- However, household income was cut
because of rising food prices and
housing costs
- Stockholders saw huge profits
- Union membership boomed
- National War Labor Board was
formed to manage disputes between
workers and management.
NATIONAL WAR LABOR
BOARD
•HEADED BY EX-PRESIDENT TAFT
WAS FORMED TO UNIFY LABOR
POLICIES AND SERVED AS THE
COURT FOR LABOR DISPUTES
•PRESIDENT WILSON HOPED TO
PREVENT STRIKES AS THEY COULD
STOP PRODUCTION OF MUCH NEEDED
GOODS FOR THE WAR
•DURING THE WAR THERE WERE
OVER 6,000 STRIKES, AND THE NWLB
HEARD OVER 1,000 CASES
•THE NWLB ALSO WORKED TO
IMPROVE WORKING
CONDITIONS: AN EIGHT-HOUR
WORKDAY WAS ESTABLISHED IN
SOME AREAS, AND STANDARDS FOR
THE EMPLOYMENT OF WOMEN AND
CHILDREN WERE ESTABLISHED
X. War at Home – cont.
C. Food Administration
- Wilson set up the Food
Administration under Herbert
Hoover to convince Americans to
conserve food.
- Hoover called for people to follow the
“gospel of the clean plate”
- Called for, “meatless”, “sweetless”,
“wheatless”, and “porkless” days.
FOOD ADMINISTRATION
•HEADED BY FUTURE PRESIDENT
HERBERT HOOVER, NEVER IMPOSED
SPECIFIC RATIONS BUT RELIED UPON
VOLUNTARY PARTICIPATION
•RATION: TO LIMIT THE AMOUNT OF
FOOD OR RESOURCES PEOPLE CAN USE
•FAMOUS SLOGAN “FOOD WILL WIN
THE WAR – DON’T WASTE IT”
•THE U.S. HAD TO PROVIDE FOOD FOR
ITS OWN CITIZENS AS WELL AS THE
ALLIED COUNTRIES
X. War at Home – Cont.
D. Financing the War
- U.S. spent $35.5 billion on the war
- Gov. raised 1/3 through taxes:
- increased income tax
- taxes on tobacco, liquor, luxury
goods
- Gov. raised the rest through public
borrowing – “Liberty Loan” and
“Victory Loan” Bonds and War
Stamps.
THERE WERE FOUR MAJOR LIBERTY LOAN
DRIVES WHICH AMASSED GREAT AMOUNTS OF
MONEY FOR THE WAR EFFORT. PRIVATE
ORGANIZATIONS, LIKE THE RED CROSS AND THE
Y.M.C.A. ALSO HELD FUND RAISING EVENTS.
BIRMINGHAM, ALABAMA
NEW ORLEANS, LOUISIANA
THE LIBERTY LOAN
DRIVES USUALLY
INVOLVED A LARGE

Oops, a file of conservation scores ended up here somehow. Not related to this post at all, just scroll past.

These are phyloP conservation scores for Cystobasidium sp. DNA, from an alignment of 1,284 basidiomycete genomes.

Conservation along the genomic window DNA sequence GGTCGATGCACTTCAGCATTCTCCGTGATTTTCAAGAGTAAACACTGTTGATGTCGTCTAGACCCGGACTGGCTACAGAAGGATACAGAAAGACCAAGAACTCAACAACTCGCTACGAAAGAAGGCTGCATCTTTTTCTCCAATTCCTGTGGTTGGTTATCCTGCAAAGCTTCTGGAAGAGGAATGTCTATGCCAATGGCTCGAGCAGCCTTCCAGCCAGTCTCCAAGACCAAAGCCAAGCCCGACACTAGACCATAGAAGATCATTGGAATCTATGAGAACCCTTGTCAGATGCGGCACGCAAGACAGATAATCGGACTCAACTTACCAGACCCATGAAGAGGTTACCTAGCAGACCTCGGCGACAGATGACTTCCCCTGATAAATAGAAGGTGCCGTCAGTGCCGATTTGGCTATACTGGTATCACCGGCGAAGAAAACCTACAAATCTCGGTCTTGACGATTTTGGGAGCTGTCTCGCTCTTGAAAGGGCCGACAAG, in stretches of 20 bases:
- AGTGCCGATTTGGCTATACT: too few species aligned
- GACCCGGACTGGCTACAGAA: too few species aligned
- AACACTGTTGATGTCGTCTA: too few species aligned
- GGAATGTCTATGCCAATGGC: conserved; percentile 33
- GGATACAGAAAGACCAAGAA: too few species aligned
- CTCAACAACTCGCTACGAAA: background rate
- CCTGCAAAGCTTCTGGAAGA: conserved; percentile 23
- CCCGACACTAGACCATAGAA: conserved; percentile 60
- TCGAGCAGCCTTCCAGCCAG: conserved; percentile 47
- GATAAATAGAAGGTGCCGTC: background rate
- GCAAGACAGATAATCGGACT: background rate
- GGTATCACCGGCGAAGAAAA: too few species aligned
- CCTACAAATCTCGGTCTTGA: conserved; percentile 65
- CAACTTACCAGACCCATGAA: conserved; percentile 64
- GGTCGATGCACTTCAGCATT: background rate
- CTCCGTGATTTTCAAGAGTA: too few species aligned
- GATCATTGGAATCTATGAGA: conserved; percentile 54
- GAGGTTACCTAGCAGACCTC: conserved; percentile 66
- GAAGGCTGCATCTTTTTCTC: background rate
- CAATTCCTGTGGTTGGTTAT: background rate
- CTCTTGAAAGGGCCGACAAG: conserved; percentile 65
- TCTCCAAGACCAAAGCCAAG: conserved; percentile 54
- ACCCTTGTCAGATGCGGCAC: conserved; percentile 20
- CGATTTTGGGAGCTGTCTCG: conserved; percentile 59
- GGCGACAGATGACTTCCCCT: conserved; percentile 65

PARADE THAT WOULD
INCLUDE SOLDIERS
AND COMMUNITY
MEMBERS
KIDS WERE ENCOURAGED TO CONTRIBUTE
TO THE LOAN DRIVES AS WELL
X. War at Home – Cont.
E. Committee on Public Information
- to popularize the war, the govt.
created the nation’s first propaganda
agency, the (CPI)
- Head of the CPI was George Creel
- CPI’s job was to promote the war
effort!
COMMITTEE FOR PUBLIC INFORMATION:
CREATED BY PRESIDENT WILSON TO SPREAD
PRO-WAR PROPAGANDA
LED BY
JOURNALIST
GEORGE CREEL
WAR PROPAGANDA POSTERS
CIVIL LIBERTIES RESTRICTED DURING THE WAR
CIVIL LIBERTIES ARE
FUNDAMENTAL INDIVIDUAL
RIGHTS THAT ARE PROTECTED IN
THE BILL OF RIGHTS, SUCH AS
FREEDOM OF SPEECH AND
RELIGION, HOWEVER IN TIMES
OF CRISIS THEY HAVE BEEN
RESTRICTED BY THE
GOVERNMENT IN ORDER TO
ACHIEVE LARGER GOALS
DURING WORLD WAR ONE, LAWS
WERE PASSED THAT SEVERELY
RESTRICTED PEOPLE’S RIGHTS
WHO SPOKE OUT AGAINST THE
WAR EFFORT
LED TO 6,000 ARRESTS AND
OVER 1900 PROSECUTIONS
WERE MADE UNDER THE LAWS
X. War at Home –cont.
F. Attacks on Civil Liberties
- Americans from Germany or AustriaHungary became targets of discrimination.
- June 1917 the government passed the
Espionage and Sedition Acts - a person
could be fined up to $10,000 and sentenced
to 20 years in jail for interfering with the war
effort or saying anything disloyal, profane of
abusive about the government.
EXAMPLES OF ANTI-GERMAN
SENTIMENT DURING WWI
•MANY AMERICAN SCHOOLS STOPPED OFFERING
INSTRUCTION IN THE GERMAN LANGUAGE.
•CALIFORNIA'S STATE EDUCATION BOARD
CALLED GERMAN A LANGUAGE OF "AUTOCRACY,
BRUTALITY, AND HATRED”.
•SAUERKRAUT BECAME "LIBERTY CABBAGE"
•SALOONKEEPERS REMOVED PRETZELS FROM THE
BAR
•ORCHESTRAL WORKS BY BACH, BEETHOVEN, AND
BRAHMS VANISHED FROM MUSIC PROGRAMS,
INCLUDING THAT OF THE NEW YORK
PHILHARMONIC
•MANY GERMAN AMERICANS WERE BADGERED,
BEATEN, AND SOMETIMES KILLED.
THE ESPIONAGE ACT OF 1917, LATER AMENDED
AND CALLED THE SEDITION ACT OF 1918
SECTION 3. Whoever, when the United States is at war, shall
willfully make or convey false reports or false statements with
intent to interfere with the operation or success of the
military or naval forces of the United States or to promote the
success of its enemies and whoever when the United States is
at war, shall willfully cause or attempt to cause
insubordination, disloyalty, mutiny, refusal of duty, in the
military or naval forces of the United States, or shall willfully
obstruct the recruiting or enlistment service of the United
States, to the injury of the service or of the United States,
shall be punished by a fine of not more than $10,000 or
imprisonment for not more than twenty years, or both.
SOME OF THE PEOPLE ARRESTED UNDER THESE LAWS. PLEASE SEE THE SPEAKER NOTES FOR DETAILS.